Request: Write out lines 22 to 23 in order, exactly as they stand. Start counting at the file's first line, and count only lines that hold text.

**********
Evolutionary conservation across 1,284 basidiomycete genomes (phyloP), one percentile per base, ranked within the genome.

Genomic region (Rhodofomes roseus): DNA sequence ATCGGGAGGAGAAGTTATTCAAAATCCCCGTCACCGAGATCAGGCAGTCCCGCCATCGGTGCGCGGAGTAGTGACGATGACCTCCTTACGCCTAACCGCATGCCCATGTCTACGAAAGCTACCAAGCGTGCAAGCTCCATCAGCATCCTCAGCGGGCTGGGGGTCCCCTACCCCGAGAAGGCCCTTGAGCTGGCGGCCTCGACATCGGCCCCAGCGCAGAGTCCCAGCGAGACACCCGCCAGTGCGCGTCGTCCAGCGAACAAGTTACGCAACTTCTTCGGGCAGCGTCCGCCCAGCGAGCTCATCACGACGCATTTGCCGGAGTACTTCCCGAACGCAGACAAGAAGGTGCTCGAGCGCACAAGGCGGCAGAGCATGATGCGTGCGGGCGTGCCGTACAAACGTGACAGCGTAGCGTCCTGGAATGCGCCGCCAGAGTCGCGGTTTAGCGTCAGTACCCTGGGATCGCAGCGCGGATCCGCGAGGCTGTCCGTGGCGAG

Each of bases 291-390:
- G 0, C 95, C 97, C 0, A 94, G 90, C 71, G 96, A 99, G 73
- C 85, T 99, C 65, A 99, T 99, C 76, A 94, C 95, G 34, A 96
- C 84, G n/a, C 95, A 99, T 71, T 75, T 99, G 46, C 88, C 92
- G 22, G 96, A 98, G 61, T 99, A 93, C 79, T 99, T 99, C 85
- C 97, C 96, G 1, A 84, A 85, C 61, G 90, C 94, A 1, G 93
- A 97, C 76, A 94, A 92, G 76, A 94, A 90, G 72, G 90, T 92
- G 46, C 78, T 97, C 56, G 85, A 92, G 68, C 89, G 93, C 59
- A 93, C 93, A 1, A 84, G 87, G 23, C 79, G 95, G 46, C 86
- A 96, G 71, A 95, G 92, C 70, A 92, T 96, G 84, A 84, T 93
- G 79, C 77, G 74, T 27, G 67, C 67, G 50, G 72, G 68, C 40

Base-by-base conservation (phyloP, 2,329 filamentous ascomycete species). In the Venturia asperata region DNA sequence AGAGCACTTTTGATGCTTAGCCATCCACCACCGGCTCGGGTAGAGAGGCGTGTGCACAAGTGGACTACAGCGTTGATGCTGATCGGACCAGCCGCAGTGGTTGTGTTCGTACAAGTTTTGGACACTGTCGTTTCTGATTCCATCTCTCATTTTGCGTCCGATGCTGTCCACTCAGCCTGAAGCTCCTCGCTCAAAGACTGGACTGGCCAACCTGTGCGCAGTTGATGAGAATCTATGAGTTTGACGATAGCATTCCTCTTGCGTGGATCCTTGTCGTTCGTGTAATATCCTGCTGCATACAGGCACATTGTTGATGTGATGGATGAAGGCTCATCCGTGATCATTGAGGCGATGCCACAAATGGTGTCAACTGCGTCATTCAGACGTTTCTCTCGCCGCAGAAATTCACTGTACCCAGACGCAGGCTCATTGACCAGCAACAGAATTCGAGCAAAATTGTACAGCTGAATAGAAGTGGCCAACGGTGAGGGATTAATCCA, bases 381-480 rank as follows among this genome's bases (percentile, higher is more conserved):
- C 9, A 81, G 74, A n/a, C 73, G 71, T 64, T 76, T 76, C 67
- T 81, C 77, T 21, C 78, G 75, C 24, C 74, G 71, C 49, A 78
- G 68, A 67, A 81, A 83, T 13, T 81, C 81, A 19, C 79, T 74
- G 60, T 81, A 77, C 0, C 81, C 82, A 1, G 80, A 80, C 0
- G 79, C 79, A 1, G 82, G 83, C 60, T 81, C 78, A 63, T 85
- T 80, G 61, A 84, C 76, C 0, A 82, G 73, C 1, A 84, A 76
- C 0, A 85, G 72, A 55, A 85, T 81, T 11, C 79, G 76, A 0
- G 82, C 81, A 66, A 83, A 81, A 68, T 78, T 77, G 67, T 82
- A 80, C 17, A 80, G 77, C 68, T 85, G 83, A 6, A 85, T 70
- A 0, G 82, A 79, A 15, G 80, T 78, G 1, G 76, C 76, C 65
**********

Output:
- G 82, C 81, A 66, A 83, A 81, A 68, T 78, T 77, G 67, T 82
- A 80, C 17, A 80, G 77, C 68, T 85, G 83, A 6, A 85, T 70